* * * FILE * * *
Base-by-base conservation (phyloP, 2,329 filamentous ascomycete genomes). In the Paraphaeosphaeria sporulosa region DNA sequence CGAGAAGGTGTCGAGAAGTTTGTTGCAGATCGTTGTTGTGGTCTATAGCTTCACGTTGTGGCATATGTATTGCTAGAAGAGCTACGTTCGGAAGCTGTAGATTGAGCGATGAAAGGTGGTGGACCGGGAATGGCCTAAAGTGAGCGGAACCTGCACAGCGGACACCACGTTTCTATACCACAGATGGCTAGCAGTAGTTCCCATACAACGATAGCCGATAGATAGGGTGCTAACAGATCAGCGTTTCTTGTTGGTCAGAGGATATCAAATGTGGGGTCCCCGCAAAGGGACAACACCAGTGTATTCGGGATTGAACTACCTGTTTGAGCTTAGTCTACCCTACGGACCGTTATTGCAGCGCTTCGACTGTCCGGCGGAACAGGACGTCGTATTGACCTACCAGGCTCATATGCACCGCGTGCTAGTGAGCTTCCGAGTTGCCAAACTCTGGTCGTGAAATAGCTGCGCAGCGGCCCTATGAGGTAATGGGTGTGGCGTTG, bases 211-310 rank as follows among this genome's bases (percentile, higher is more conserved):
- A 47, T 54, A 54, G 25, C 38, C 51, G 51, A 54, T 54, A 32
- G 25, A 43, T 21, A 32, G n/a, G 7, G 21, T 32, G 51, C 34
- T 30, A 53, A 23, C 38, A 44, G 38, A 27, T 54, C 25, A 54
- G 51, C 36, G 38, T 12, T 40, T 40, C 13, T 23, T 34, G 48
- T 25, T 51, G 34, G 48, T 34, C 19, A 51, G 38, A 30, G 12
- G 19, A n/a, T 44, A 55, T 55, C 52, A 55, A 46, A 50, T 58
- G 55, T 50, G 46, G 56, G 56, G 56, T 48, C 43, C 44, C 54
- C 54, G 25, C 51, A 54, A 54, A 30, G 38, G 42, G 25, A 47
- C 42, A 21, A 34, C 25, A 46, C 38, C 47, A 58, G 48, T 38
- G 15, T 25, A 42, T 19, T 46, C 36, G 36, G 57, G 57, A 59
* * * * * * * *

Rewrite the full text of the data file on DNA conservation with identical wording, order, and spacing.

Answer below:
Base-by-base conservation (phyloP, 2,329 filamentous ascomycete genomes). In the Paraphaeosphaeria sporulosa region DNA sequence CGAGAAGGTGTCGAGAAGTTTGTTGCAGATCGTTGTTGTGGTCTATAGCTTCACGTTGTGGCATATGTATTGCTAGAAGAGCTACGTTCGGAAGCTGTAGATTGAGCGATGAAAGGTGGTGGACCGGGAATGGCCTAAAGTGAGCGGAACCTGCACAGCGGACACCACGTTTCTATACCACAGATGGCTAGCAGTAGTTCCCATACAACGATAGCCGATAGATAGGGTGCTAACAGATCAGCGTTTCTTGTTGGTCAGAGGATATCAAATGTGGGGTCCCCGCAAAGGGACAACACCAGTGTATTCGGGATTGAACTACCTGTTTGAGCTTAGTCTACCCTACGGACCGTTATTGCAGCGCTTCGACTGTCCGGCGGAACAGGACGTCGTATTGACCTACCAGGCTCATATGCACCGCGTGCTAGTGAGCTTCCGAGTTGCCAAACTCTGGTCGTGAAATAGCTGCGCAGCGGCCCTATGAGGTAATGGGTGTGGCGTTG, bases 211-310 rank as follows among this genome's bases (percentile, higher is more conserved):
- A 47, T 54, A 54, G 25, C 38, C 51, G 51, A 54, T 54, A 32
- G 25, A 43, T 21, A 32, G n/a, G 7, G 21, T 32, G 51, C 34
- T 30, A 53, A 23, C 38, A 44, G 38, A 27, T 54, C 25, A 54
- G 51, C 36, G 38, T 12, T 40, T 40, C 13, T 23, T 34, G 48
- T 25, T 51, G 34, G 48, T 34, C 19, A 51, G 38, A 30, G 12
- G 19, A n/a, T 44, A 55, T 55, C 52, A 55, A 46, A 50, T 58
- G 55, T 50, G 46, G 56, G 56, G 56, T 48, C 43, C 44, C 54
- C 54, G 25, C 51, A 54, A 54, A 30, G 38, G 42, G 25, A 47
- C 42, A 21, A 34, C 25, A 46, C 38, C 47, A 58, G 48, T 38
- G 15, T 25, A 42, T 19, T 46, C 36, G 36, G 57, G 57, A 59